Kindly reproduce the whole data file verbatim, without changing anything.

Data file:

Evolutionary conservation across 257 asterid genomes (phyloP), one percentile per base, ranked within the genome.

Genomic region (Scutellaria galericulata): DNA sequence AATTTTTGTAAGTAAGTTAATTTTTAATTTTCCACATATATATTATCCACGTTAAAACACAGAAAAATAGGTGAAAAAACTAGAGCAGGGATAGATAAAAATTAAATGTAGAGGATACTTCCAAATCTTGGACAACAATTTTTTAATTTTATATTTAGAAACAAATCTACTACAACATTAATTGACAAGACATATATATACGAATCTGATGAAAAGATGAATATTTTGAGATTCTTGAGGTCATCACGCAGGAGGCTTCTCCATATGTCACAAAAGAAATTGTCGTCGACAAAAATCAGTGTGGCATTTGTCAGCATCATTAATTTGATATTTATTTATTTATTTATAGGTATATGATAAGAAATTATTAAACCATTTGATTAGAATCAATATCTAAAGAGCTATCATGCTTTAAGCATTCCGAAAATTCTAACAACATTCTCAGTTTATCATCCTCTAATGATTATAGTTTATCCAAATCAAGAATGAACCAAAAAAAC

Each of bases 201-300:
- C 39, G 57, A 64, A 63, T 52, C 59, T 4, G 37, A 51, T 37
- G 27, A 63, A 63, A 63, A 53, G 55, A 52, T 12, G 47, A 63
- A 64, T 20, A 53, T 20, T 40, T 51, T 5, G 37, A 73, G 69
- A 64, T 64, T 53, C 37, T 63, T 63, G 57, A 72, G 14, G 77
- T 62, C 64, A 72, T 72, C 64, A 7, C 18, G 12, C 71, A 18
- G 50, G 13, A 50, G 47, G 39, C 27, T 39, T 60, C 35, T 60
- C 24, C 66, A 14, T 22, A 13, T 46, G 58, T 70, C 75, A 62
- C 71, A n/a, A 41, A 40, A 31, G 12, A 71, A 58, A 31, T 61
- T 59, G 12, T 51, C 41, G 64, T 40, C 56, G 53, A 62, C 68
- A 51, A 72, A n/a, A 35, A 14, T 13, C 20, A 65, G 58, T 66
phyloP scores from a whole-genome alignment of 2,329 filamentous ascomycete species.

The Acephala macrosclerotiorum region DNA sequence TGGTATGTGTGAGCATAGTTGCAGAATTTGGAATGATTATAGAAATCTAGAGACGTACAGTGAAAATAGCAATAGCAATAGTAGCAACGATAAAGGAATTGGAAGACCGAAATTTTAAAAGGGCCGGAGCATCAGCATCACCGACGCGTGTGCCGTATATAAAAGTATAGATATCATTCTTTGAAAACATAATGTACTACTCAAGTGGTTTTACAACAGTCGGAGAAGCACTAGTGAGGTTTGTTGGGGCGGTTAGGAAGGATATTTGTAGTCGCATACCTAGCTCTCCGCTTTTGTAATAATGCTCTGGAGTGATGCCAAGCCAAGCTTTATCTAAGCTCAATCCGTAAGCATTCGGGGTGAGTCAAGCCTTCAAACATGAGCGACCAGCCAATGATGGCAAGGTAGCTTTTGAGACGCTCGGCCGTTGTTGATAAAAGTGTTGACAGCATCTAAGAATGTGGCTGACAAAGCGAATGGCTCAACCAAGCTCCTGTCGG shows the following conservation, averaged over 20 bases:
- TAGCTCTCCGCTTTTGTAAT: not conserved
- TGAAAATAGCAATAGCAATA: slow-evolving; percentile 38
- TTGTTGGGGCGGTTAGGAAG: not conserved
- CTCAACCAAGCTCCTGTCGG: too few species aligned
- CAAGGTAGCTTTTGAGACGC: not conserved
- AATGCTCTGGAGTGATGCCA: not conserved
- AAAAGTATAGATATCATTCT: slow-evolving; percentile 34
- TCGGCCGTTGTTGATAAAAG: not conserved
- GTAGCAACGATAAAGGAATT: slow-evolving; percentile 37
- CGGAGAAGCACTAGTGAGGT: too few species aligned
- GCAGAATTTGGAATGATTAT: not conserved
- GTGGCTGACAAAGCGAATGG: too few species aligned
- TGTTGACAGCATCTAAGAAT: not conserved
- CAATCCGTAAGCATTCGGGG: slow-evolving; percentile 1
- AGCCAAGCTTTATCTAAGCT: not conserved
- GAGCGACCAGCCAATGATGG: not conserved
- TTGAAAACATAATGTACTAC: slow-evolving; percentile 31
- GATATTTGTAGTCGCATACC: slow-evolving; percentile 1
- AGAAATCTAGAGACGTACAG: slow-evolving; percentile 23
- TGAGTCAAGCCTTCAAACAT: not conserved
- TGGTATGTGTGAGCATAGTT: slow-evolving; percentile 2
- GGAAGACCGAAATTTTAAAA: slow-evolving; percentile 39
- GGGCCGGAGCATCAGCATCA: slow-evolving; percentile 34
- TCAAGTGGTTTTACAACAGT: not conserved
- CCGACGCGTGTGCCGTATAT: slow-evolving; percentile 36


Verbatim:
Evolutionary conservation across 257 asterid genomes (phyloP), one percentile per base, ranked within the genome.

Genomic region (Scutellaria galericulata): DNA sequence AATTTTTGTAAGTAAGTTAATTTTTAATTTTCCACATATATATTATCCACGTTAAAACACAGAAAAATAGGTGAAAAAACTAGAGCAGGGATAGATAAAAATTAAATGTAGAGGATACTTCCAAATCTTGGACAACAATTTTTTAATTTTATATTTAGAAACAAATCTACTACAACATTAATTGACAAGACATATATATACGAATCTGATGAAAAGATGAATATTTTGAGATTCTTGAGGTCATCACGCAGGAGGCTTCTCCATATGTCACAAAAGAAATTGTCGTCGACAAAAATCAGTGTGGCATTTGTCAGCATCATTAATTTGATATTTATTTATTTATTTATAGGTATATGATAAGAAATTATTAAACCATTTGATTAGAATCAATATCTAAAGAGCTATCATGCTTTAAGCATTCCGAAAATTCTAACAACATTCTCAGTTTATCATCCTCTAATGATTATAGTTTATCCAAATCAAGAATGAACCAAAAAAAC

Each of bases 201-300:
- C 39, G 57, A 64, A 63, T 52, C 59, T 4, G 37, A 51, T 37
- G 27, A 63, A 63, A 63, A 53, G 55, A 52, T 12, G 47, A 63
- A 64, T 20, A 53, T 20, T 40, T 51, T 5, G 37, A 73, G 69
- A 64, T 64, T 53, C 37, T 63, T 63, G 57, A 72, G 14, G 77
- T 62, C 64, A 72, T 72, C 64, A 7, C 18, G 12, C 71, A 18
- G 50, G 13, A 50, G 47, G 39, C 27, T 39, T 60, C 35, T 60
- C 24, C 66, A 14, T 22, A 13, T 46, G 58, T 70, C 75, A 62
- C 71, A n/a, A 41, A 40, A 31, G 12, A 71, A 58, A 31, T 61
- T 59, G 12, T 51, C 41, G 64, T 40, C 56, G 53, A 62, C 68
- A 51, A 72, A n/a, A 35, A 14, T 13, C 20, A 65, G 58, T 66
phyloP scores from a whole-genome alignment of 2,329 filamentous ascomycete species.

The Acephala macrosclerotiorum region DNA sequence TGGTATGTGTGAGCATAGTTGCAGAATTTGGAATGATTATAGAAATCTAGAGACGTACAGTGAAAATAGCAATAGCAATAGTAGCAACGATAAAGGAATTGGAAGACCGAAATTTTAAAAGGGCCGGAGCATCAGCATCACCGACGCGTGTGCCGTATATAAAAGTATAGATATCATTCTTTGAAAACATAATGTACTACTCAAGTGGTTTTACAACAGTCGGAGAAGCACTAGTGAGGTTTGTTGGGGCGGTTAGGAAGGATATTTGTAGTCGCATACCTAGCTCTCCGCTTTTGTAATAATGCTCTGGAGTGATGCCAAGCCAAGCTTTATCTAAGCTCAATCCGTAAGCATTCGGGGTGAGTCAAGCCTTCAAACATGAGCGACCAGCCAATGATGGCAAGGTAGCTTTTGAGACGCTCGGCCGTTGTTGATAAAAGTGTTGACAGCATCTAAGAATGTGGCTGACAAAGCGAATGGCTCAACCAAGCTCCTGTCGG shows the following conservation, averaged over 20 bases:
- TAGCTCTCCGCTTTTGTAAT: not conserved
- TGAAAATAGCAATAGCAATA: slow-evolving; percentile 38
- TTGTTGGGGCGGTTAGGAAG: not conserved
- CTCAACCAAGCTCCTGTCGG: too few species aligned
- CAAGGTAGCTTTTGAGACGC: not conserved
- AATGCTCTGGAGTGATGCCA: not conserved
- AAAAGTATAGATATCATTCT: slow-evolving; percentile 34
- TCGGCCGTTGTTGATAAAAG: not conserved
- GTAGCAACGATAAAGGAATT: slow-evolving; percentile 37
- CGGAGAAGCACTAGTGAGGT: too few species aligned
- GCAGAATTTGGAATGATTAT: not conserved
- GTGGCTGACAAAGCGAATGG: too few species aligned
- TGTTGACAGCATCTAAGAAT: not conserved
- CAATCCGTAAGCATTCGGGG: slow-evolving; percentile 1
- AGCCAAGCTTTATCTAAGCT: not conserved
- GAGCGACCAGCCAATGATGG: not conserved
- TTGAAAACATAATGTACTAC: slow-evolving; percentile 31
- GATATTTGTAGTCGCATACC: slow-evolving; percentile 1
- AGAAATCTAGAGACGTACAG: slow-evolving; percentile 23
- TGAGTCAAGCCTTCAAACAT: not conserved
- TGGTATGTGTGAGCATAGTT: slow-evolving; percentile 2
- GGAAGACCGAAATTTTAAAA: slow-evolving; percentile 39
- GGGCCGGAGCATCAGCATCA: slow-evolving; percentile 34
- TCAAGTGGTTTTACAACAGT: not conserved
- CCGACGCGTGTGCCGTATAT: slow-evolving; percentile 36